Rosemary and garlic focaccia

Except… I just discovered naan isn’t on here. So now we get to add naan to the list of recipes to share and maybe eat it with lasagna or ravioli. This all makes perfect sense right? Good. I am glad we are on the same page.

And even if it doesn’t I got to have delicious focaccia for dinner. And a delicious curry. And they weren’t awful together.

Perfect lazy Sunday bread baking project. I am fairly new to yeast baking and, as you can see, I didn’t screw this one up at all.

Serve however you wish but this is particularly decadent with a plate of olive oil and balsamic vinegar. Yum.

Rosemary and garlic focaccia

One year ago today: Carrot Cake Cookies

Rosemary Garlic Foccacia (makes one 9 x 13 pan)
From Baking Bites

2 cloves garlic
3 cups bread flour
2 1/2 tsp active dry yeast (.25 oz)
2 tsp sugar
1 tsp salt
2 tbsp olive oil
1 cup water
1 tbsp fresh rosemary, chopped
additional olive oil and coarse salt

Finely mince garlic using a sharp knife or a garlic press. In a small saute pan over medium heat, saute garlic with a little bit of olive oil until lightly browned and fragrant. Transfer to a small dish and allow to cool.

In a large mixing bowl, combine bread flour, yeast, sugar and salt. Whisk to combine. Add in olive oil and water, sauteed garlic and chopped rosemary and stir with a large wooden spoon until dough comes together into a ball. Add an additional tablespoon or two of water if dough is too dry to form into a ball easily. Stir until dough begins to pull away from the sides of the bowl. (All of this may be done in a stand mixer fitted with a dough hook).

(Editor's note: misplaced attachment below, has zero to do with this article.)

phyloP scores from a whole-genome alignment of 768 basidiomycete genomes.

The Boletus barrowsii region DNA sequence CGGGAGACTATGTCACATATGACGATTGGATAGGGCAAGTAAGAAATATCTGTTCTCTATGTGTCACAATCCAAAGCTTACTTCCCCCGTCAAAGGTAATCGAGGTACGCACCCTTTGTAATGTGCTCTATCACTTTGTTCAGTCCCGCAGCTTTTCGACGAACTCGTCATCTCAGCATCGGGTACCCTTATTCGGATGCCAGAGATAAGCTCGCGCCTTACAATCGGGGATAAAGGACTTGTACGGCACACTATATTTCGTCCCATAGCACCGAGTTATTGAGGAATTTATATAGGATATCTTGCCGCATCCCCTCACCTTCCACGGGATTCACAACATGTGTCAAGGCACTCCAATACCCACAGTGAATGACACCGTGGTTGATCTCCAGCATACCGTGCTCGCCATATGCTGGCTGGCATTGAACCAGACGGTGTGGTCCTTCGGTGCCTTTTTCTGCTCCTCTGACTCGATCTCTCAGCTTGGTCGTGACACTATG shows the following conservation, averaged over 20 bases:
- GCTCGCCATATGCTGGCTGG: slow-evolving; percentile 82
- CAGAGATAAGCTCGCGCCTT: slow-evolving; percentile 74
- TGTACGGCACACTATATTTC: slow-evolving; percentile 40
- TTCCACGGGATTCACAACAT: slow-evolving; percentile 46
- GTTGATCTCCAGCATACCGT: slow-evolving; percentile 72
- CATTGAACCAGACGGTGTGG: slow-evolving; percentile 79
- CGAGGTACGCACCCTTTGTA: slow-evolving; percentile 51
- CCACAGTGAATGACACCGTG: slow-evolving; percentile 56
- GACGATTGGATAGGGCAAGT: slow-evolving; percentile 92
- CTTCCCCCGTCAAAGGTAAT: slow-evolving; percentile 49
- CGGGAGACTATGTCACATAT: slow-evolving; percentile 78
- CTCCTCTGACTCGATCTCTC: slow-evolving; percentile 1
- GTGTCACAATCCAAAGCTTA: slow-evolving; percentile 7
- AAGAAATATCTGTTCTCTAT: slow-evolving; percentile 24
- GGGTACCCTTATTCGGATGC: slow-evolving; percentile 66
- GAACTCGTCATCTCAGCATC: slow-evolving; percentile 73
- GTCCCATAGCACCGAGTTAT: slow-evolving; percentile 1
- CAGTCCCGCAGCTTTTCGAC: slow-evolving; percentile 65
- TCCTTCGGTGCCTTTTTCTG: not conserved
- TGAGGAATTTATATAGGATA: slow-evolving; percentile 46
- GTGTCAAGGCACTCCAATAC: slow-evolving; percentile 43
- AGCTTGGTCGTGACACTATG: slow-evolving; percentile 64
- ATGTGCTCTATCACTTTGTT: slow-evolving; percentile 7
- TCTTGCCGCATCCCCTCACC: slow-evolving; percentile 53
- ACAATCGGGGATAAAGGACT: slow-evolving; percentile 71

Turn dough out onto a lightly floured surface and knead until smooth and elastic, about 4 minutes (You can also knead the dough with the dough hook on medium-low for 3-4 minutes). Place dough in a lightly greased bowl, cover with plastic wrap and leave in a warm place to rise until doubled in size, about 1 1/2 hours.

Generously grease an 9×13-inch baking pan (or a sheet pan) with 1/4-1/3 cup olive oil. Turn dough out onto pan and press gently outwards with your fingertips, spreading the dough as you go, until it has evenly filled the pan. Pressing with your fingertips instead of kneading preserves the bubbles in the dough.
Cover with a clean dish towel and allow to rise for 30-40 minutes. Preheat oven to 400F.

After rising brush dough with 1 tbsp additional olive oil and sprinkle with coarse salt. Bake for 25-30 minutes until bread is well browned. Place bread on a wire rack to cool for at least 20 minutes before slicing.

Rosemary and garlic focaccia

Chanterelle Mushroom Risotto

Will you forgive me if we don’t chat much today?

Things are busy around here. A birthday party for a soon to be two year old, work, a host of nasty headaches and migraines.

Chanterelle mushroom risotto

Thankfully I am dutifully cooking my way through a lovely batch of chanterelle mushrooms still.